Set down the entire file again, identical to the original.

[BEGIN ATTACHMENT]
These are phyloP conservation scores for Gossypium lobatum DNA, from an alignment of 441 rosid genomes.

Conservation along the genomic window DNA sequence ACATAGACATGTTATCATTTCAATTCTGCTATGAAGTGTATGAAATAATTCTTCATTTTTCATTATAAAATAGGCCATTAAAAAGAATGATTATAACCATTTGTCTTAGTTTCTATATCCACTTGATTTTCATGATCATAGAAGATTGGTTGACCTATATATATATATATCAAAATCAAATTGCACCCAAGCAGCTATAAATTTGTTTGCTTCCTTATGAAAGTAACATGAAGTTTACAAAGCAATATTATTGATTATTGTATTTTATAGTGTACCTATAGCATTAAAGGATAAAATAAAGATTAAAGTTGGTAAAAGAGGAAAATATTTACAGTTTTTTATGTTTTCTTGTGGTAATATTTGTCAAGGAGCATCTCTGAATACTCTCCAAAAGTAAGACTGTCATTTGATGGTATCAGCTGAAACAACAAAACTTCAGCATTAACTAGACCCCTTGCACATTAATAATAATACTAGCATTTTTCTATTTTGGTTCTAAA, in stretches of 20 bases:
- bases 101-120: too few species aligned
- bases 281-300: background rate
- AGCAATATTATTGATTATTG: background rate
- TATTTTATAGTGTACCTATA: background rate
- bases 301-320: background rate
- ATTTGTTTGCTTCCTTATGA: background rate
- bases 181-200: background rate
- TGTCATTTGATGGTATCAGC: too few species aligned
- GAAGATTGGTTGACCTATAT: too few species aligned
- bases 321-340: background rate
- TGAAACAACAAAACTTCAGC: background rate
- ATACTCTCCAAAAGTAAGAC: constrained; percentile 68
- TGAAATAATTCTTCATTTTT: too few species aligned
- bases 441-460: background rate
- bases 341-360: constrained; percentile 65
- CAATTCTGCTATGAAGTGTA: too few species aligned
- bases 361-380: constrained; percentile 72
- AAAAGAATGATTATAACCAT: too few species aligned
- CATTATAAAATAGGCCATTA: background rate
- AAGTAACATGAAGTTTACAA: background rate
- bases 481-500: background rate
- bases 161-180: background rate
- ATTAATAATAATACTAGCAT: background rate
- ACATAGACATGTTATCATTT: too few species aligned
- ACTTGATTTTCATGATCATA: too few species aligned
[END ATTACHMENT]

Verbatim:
These are phyloP conservation scores for Gossypium lobatum DNA, from an alignment of 441 rosid genomes.

Conservation along the genomic window DNA sequence ACATAGACATGTTATCATTTCAATTCTGCTATGAAGTGTATGAAATAATTCTTCATTTTTCATTATAAAATAGGCCATTAAAAAGAATGATTATAACCATTTGTCTTAGTTTCTATATCCACTTGATTTTCATGATCATAGAAGATTGGTTGACCTATATATATATATATCAAAATCAAATTGCACCCAAGCAGCTATAAATTTGTTTGCTTCCTTATGAAAGTAACATGAAGTTTACAAAGCAATATTATTGATTATTGTATTTTATAGTGTACCTATAGCATTAAAGGATAAAATAAAGATTAAAGTTGGTAAAAGAGGAAAATATTTACAGTTTTTTATGTTTTCTTGTGGTAATATTTGTCAAGGAGCATCTCTGAATACTCTCCAAAAGTAAGACTGTCATTTGATGGTATCAGCTGAAACAACAAAACTTCAGCATTAACTAGACCCCTTGCACATTAATAATAATACTAGCATTTTTCTATTTTGGTTCTAAA, in stretches of 20 bases:
- bases 101-120: too few species aligned
- bases 281-300: background rate
- AGCAATATTATTGATTATTG: background rate
- TATTTTATAGTGTACCTATA: background rate
- bases 301-320: background rate
- ATTTGTTTGCTTCCTTATGA: background rate
- bases 181-200: background rate
- TGTCATTTGATGGTATCAGC: too few species aligned
- GAAGATTGGTTGACCTATAT: too few species aligned
- bases 321-340: background rate
- TGAAACAACAAAACTTCAGC: background rate
- ATACTCTCCAAAAGTAAGAC: constrained; percentile 68
- TGAAATAATTCTTCATTTTT: too few species aligned
- bases 441-460: background rate
- bases 341-360: constrained; percentile 65
- CAATTCTGCTATGAAGTGTA: too few species aligned
- bases 361-380: constrained; percentile 72
- AAAAGAATGATTATAACCAT: too few species aligned
- CATTATAAAATAGGCCATTA: background rate
- AAGTAACATGAAGTTTACAA: background rate
- bases 481-500: background rate
- bases 161-180: background rate
- ATTAATAATAATACTAGCAT: background rate
- ACATAGACATGTTATCATTT: too few species aligned
- ACTTGATTTTCATGATCATA: too few species aligned